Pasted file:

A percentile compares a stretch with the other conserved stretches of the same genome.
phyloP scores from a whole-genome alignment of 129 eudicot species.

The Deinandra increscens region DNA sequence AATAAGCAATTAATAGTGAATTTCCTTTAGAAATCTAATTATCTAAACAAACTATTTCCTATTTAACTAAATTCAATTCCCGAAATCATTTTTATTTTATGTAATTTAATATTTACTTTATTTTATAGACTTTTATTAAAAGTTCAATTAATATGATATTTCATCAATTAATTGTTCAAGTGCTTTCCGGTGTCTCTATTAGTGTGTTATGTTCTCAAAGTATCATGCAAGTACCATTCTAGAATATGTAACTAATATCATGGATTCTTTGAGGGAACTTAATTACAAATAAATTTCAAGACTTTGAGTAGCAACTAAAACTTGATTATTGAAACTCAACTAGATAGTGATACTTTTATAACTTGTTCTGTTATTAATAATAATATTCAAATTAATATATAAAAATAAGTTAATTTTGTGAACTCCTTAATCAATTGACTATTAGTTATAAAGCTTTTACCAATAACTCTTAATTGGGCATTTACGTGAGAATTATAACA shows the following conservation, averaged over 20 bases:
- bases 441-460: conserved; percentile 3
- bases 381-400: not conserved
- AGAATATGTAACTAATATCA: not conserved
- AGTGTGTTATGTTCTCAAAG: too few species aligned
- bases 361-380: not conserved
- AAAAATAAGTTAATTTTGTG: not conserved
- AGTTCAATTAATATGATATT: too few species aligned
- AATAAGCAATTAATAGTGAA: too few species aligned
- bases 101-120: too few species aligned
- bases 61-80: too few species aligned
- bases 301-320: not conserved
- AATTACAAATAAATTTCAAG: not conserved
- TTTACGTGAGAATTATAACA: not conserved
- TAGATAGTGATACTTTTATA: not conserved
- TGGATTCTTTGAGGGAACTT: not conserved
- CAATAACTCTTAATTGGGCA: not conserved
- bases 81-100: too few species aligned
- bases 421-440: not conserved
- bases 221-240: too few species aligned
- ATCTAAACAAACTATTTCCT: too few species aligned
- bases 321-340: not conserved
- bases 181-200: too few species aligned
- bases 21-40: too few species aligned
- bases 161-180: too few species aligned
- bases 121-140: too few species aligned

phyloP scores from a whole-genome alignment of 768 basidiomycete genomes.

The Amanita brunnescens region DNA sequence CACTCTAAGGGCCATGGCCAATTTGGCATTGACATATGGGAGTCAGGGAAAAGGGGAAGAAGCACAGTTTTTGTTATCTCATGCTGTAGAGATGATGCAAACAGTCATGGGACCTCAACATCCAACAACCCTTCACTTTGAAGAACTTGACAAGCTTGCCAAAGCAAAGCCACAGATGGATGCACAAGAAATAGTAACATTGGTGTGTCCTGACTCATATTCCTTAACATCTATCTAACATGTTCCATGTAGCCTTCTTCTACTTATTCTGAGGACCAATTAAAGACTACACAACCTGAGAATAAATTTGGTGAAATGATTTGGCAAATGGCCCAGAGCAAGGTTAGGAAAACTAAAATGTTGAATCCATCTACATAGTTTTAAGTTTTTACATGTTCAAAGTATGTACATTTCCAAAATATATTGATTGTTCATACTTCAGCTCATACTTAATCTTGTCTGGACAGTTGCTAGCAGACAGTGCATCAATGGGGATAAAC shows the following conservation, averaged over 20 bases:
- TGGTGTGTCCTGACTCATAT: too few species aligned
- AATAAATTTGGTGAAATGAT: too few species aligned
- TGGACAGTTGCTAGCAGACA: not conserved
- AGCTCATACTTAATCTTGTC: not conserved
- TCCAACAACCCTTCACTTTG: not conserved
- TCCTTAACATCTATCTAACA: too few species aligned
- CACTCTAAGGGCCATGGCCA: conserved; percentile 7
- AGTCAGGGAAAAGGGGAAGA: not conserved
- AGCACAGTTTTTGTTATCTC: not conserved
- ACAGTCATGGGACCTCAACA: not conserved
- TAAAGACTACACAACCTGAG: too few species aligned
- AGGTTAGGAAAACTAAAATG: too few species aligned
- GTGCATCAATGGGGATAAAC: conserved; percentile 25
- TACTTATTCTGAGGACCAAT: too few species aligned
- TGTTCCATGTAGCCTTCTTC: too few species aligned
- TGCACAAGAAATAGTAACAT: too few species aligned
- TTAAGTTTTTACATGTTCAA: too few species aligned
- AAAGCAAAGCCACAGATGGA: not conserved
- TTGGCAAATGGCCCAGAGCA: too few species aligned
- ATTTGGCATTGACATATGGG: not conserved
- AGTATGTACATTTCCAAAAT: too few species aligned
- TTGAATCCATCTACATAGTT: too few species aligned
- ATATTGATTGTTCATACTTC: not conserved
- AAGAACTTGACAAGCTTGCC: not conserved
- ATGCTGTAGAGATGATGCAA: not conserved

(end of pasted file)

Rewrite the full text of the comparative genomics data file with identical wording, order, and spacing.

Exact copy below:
A percentile compares a stretch with the other conserved stretches of the same genome.
phyloP scores from a whole-genome alignment of 129 eudicot species.

The Deinandra increscens region DNA sequence AATAAGCAATTAATAGTGAATTTCCTTTAGAAATCTAATTATCTAAACAAACTATTTCCTATTTAACTAAATTCAATTCCCGAAATCATTTTTATTTTATGTAATTTAATATTTACTTTATTTTATAGACTTTTATTAAAAGTTCAATTAATATGATATTTCATCAATTAATTGTTCAAGTGCTTTCCGGTGTCTCTATTAGTGTGTTATGTTCTCAAAGTATCATGCAAGTACCATTCTAGAATATGTAACTAATATCATGGATTCTTTGAGGGAACTTAATTACAAATAAATTTCAAGACTTTGAGTAGCAACTAAAACTTGATTATTGAAACTCAACTAGATAGTGATACTTTTATAACTTGTTCTGTTATTAATAATAATATTCAAATTAATATATAAAAATAAGTTAATTTTGTGAACTCCTTAATCAATTGACTATTAGTTATAAAGCTTTTACCAATAACTCTTAATTGGGCATTTACGTGAGAATTATAACA shows the following conservation, averaged over 20 bases:
- bases 441-460: conserved; percentile 3
- bases 381-400: not conserved
- AGAATATGTAACTAATATCA: not conserved
- AGTGTGTTATGTTCTCAAAG: too few species aligned
- bases 361-380: not conserved
- AAAAATAAGTTAATTTTGTG: not conserved
- AGTTCAATTAATATGATATT: too few species aligned
- AATAAGCAATTAATAGTGAA: too few species aligned
- bases 101-120: too few species aligned
- bases 61-80: too few species aligned
- bases 301-320: not conserved
- AATTACAAATAAATTTCAAG: not conserved
- TTTACGTGAGAATTATAACA: not conserved
- TAGATAGTGATACTTTTATA: not conserved
- TGGATTCTTTGAGGGAACTT: not conserved
- CAATAACTCTTAATTGGGCA: not conserved
- bases 81-100: too few species aligned
- bases 421-440: not conserved
- bases 221-240: too few species aligned
- ATCTAAACAAACTATTTCCT: too few species aligned
- bases 321-340: not conserved
- bases 181-200: too few species aligned
- bases 21-40: too few species aligned
- bases 161-180: too few species aligned
- bases 121-140: too few species aligned

phyloP scores from a whole-genome alignment of 768 basidiomycete genomes.

The Amanita brunnescens region DNA sequence CACTCTAAGGGCCATGGCCAATTTGGCATTGACATATGGGAGTCAGGGAAAAGGGGAAGAAGCACAGTTTTTGTTATCTCATGCTGTAGAGATGATGCAAACAGTCATGGGACCTCAACATCCAACAACCCTTCACTTTGAAGAACTTGACAAGCTTGCCAAAGCAAAGCCACAGATGGATGCACAAGAAATAGTAACATTGGTGTGTCCTGACTCATATTCCTTAACATCTATCTAACATGTTCCATGTAGCCTTCTTCTACTTATTCTGAGGACCAATTAAAGACTACACAACCTGAGAATAAATTTGGTGAAATGATTTGGCAAATGGCCCAGAGCAAGGTTAGGAAAACTAAAATGTTGAATCCATCTACATAGTTTTAAGTTTTTACATGTTCAAAGTATGTACATTTCCAAAATATATTGATTGTTCATACTTCAGCTCATACTTAATCTTGTCTGGACAGTTGCTAGCAGACAGTGCATCAATGGGGATAAAC shows the following conservation, averaged over 20 bases:
- TGGTGTGTCCTGACTCATAT: too few species aligned
- AATAAATTTGGTGAAATGAT: too few species aligned
- TGGACAGTTGCTAGCAGACA: not conserved
- AGCTCATACTTAATCTTGTC: not conserved
- TCCAACAACCCTTCACTTTG: not conserved
- TCCTTAACATCTATCTAACA: too few species aligned
- CACTCTAAGGGCCATGGCCA: conserved; percentile 7
- AGTCAGGGAAAAGGGGAAGA: not conserved
- AGCACAGTTTTTGTTATCTC: not conserved
- ACAGTCATGGGACCTCAACA: not conserved
- TAAAGACTACACAACCTGAG: too few species aligned
- AGGTTAGGAAAACTAAAATG: too few species aligned
- GTGCATCAATGGGGATAAAC: conserved; percentile 25
- TACTTATTCTGAGGACCAAT: too few species aligned
- TGTTCCATGTAGCCTTCTTC: too few species aligned
- TGCACAAGAAATAGTAACAT: too few species aligned
- TTAAGTTTTTACATGTTCAA: too few species aligned
- AAAGCAAAGCCACAGATGGA: not conserved
- TTGGCAAATGGCCCAGAGCA: too few species aligned
- ATTTGGCATTGACATATGGG: not conserved
- AGTATGTACATTTCCAAAAT: too few species aligned
- TTGAATCCATCTACATAGTT: too few species aligned
- ATATTGATTGTTCATACTTC: not conserved
- AAGAACTTGACAAGCTTGCC: not conserved
- ATGCTGTAGAGATGATGCAA: not conserved